We had a pop-top VW bus-orange-that we drove everywhere. We would go on weeks-long, and occasionally, month-long road trips all over the west. National Parks greeted us regularly, as did endless historical sites, not all of which were public. I was enthralled by the history of the American West. I hunted with an insatiable passion for relics-arrowheads, beautiful rocks and gemstones, and was consumed by a hunger for the history of the Oregon Trail. We often hiked for miles down the old wagon wheel ruts lost to the landscape, the winds and to “progress”-modern civilization.
Old mines and shacks were littered with tumbleweeds that I was more than excited to toss aside…a treasure hunt.. always a treasure hunt. The real treasures, though, came in the stories that were told by the decay…the dust. The words were written in the abstract aesthetic of rusted tin cans and old shell casings.
It was really the Native American history that captured my attention and my heart. Massacre sites, told the truth of this country, of a history not taught in school rooms. Corn cobs nearly petrified, bone fragments, obsidian arrowheads. Days spent in quiet contemplation, among the rocks and grasses, warm breezes that seemed to want to tell us something. Camping and hiking out west, especially the southwest is like nothing else.
We moved to Tucson when I was two, where my dad took a job with Hewlett Packard. I often found myself in detention for allowing my tomboyish urges to get the best of me…but was a strong student and hard worker. I tagged along with my brother as much as he would allow, in a day when parents called up the street for you to return for dinner. The 80s.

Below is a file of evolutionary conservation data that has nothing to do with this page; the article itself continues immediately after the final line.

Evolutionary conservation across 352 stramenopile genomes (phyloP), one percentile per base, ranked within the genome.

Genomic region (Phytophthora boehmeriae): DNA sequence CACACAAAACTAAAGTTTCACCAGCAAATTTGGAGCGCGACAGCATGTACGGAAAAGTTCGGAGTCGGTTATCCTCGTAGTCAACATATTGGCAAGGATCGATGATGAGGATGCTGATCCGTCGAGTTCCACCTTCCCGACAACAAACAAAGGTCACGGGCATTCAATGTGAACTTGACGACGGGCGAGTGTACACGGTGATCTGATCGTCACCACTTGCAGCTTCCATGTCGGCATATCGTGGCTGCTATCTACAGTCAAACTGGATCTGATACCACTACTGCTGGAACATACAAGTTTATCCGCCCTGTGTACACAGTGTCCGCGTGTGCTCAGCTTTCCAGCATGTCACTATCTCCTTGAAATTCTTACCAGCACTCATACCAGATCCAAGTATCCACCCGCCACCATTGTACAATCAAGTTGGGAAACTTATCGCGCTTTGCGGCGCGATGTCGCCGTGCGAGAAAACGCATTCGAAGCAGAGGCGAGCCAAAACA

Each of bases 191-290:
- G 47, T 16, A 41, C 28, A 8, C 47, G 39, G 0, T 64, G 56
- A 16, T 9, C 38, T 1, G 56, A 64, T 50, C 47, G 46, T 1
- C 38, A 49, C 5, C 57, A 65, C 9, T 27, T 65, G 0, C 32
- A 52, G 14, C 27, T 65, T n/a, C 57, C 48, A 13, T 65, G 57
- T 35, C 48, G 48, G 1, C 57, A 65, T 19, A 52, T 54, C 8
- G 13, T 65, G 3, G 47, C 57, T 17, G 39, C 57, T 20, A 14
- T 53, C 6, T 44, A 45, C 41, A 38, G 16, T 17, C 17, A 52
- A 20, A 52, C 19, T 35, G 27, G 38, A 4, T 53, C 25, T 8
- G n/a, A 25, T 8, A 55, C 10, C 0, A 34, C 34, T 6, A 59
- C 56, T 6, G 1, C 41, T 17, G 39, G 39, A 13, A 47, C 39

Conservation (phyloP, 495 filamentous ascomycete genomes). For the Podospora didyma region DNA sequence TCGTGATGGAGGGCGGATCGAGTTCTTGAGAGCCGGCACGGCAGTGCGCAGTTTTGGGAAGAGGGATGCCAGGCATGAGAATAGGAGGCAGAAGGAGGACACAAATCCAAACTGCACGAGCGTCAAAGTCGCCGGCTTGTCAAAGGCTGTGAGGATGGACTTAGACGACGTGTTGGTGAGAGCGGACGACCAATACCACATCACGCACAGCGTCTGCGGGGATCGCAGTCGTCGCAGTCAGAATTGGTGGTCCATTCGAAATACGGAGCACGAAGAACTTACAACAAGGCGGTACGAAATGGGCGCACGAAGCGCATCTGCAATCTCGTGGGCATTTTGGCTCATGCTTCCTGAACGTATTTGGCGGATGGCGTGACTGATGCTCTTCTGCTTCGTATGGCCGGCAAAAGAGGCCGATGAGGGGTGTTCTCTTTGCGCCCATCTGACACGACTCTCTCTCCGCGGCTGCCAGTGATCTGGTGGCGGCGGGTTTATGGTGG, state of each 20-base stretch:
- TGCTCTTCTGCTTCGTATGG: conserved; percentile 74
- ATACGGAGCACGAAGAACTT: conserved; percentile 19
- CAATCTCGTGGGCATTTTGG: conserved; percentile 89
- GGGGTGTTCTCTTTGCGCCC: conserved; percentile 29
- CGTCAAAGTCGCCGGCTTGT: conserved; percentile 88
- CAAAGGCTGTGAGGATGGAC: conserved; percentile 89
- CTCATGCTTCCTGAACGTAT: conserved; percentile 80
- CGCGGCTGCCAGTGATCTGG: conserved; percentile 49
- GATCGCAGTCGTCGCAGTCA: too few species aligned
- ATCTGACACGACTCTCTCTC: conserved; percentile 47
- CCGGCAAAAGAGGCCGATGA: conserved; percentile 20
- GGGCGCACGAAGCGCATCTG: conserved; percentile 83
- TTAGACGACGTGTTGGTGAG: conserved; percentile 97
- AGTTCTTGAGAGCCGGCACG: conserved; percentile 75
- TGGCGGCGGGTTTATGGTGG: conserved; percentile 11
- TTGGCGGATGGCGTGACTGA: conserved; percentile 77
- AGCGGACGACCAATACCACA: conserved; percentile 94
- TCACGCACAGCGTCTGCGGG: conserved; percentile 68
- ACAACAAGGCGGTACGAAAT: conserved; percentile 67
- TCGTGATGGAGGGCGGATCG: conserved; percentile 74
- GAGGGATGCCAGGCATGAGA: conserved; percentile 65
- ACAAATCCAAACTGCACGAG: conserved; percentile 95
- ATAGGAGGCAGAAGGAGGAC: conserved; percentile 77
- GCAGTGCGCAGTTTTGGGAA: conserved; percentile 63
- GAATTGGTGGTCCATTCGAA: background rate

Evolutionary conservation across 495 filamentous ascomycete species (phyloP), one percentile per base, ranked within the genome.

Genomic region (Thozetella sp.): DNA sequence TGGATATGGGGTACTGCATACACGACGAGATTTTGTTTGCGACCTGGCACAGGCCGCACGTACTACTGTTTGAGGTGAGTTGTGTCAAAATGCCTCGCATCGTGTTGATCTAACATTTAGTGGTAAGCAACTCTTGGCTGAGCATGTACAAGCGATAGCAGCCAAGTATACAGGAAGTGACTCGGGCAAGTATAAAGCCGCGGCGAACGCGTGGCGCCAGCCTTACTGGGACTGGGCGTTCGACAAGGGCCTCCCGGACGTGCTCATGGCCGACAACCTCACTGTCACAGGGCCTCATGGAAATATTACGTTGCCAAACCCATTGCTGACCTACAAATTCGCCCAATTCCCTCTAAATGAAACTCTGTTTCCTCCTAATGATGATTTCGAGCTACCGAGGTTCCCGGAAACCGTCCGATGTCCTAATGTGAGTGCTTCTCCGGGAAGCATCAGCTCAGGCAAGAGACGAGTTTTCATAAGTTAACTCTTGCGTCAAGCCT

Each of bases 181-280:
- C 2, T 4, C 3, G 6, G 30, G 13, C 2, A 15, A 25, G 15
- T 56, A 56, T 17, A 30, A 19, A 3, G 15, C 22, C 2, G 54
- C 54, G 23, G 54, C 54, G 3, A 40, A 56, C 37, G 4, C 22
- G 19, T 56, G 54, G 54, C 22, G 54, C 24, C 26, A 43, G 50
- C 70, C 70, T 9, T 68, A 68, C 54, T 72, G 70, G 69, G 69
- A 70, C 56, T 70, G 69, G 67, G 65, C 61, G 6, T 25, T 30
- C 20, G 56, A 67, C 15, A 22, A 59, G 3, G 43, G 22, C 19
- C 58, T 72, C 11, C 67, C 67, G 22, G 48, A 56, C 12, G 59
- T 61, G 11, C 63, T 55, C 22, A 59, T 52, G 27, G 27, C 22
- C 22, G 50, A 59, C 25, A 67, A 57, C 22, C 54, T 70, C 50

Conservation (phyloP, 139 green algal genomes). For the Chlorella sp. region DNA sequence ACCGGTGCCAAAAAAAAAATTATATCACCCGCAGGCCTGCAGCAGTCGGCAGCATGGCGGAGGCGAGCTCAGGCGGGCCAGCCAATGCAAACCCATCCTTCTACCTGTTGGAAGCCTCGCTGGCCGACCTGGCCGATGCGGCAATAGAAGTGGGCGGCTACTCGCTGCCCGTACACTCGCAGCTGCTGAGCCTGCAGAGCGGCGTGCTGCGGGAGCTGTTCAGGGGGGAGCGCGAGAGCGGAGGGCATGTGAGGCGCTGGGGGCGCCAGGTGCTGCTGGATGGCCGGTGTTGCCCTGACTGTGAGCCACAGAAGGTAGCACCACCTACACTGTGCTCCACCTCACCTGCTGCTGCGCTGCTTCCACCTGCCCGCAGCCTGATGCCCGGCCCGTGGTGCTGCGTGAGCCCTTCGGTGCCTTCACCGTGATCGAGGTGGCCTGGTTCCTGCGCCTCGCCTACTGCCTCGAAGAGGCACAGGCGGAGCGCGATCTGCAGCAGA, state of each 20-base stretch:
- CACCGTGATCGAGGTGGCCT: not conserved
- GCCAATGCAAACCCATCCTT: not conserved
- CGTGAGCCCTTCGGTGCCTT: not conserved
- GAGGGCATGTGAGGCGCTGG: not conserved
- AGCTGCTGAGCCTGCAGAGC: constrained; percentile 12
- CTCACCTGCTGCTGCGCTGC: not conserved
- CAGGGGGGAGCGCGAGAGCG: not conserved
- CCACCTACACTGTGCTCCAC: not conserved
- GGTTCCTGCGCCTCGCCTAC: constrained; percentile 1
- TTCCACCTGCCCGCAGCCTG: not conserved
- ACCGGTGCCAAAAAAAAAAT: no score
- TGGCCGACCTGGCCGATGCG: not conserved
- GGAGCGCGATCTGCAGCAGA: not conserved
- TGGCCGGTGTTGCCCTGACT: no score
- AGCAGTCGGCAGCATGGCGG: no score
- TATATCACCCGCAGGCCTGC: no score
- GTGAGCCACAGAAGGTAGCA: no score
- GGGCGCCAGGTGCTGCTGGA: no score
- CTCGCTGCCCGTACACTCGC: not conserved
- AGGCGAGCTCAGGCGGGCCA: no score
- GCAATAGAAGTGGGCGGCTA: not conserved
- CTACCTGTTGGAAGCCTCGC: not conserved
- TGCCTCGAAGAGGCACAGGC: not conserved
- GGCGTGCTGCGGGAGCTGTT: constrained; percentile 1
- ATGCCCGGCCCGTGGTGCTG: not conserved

Days in Tucson were spent lizard hunting, skateboarding, crafting. Water is a precious resource in the parts of the west, so many yards were comprised of rock or sand, as opposed to the plush, cool grass we later became accustomed to in Idaho. Feet adjust to the hot rocks. Our backyard hosted orange and lemon trees, a fig tree and my mom’s incredible vegetable garden. In that day, going out back to pick your own orange or cherry tomato was nearly as exciting as going for ice-cream!
My mom worked here and there, as many mothers do… filling space where money is needed or keeping busy when the kids are at school. She was (and probably still could be) an insanely talented artist and crafter. Her illustration abilities put mine to shame. Before meeting my dad, my mom lived in Boston, where she worked as the “paste-up artist” in the advertising department, for the Christian Science Monitor.
Both my parents were incredibly resourceful and able. I remember every time I would ask for help with something, their first response would be “what would yo do if I wasn’t here to help you..?”…and I would pause and consider this, and often figure out the issue myself. I am beyond grateful for this, because it has made me strong and independent.
So here I am.
I had a vision. I made a decision. I saw it through. I am proud, but not undeservedly. I am not arrogant about my choice. I am proud that I didn’t let my fear of success cloud my drive. ……I….. built my house. ….I….did it and it was hard and I’m grateful for every moment I get to spend in it.
I hope I am teaching my daughters good. I hope they see that you not only can do what you are passionate about, but that you should follow through with what your gut tells you is good..for you.
Human transcendence happens individually. But collectively, we are the Geist.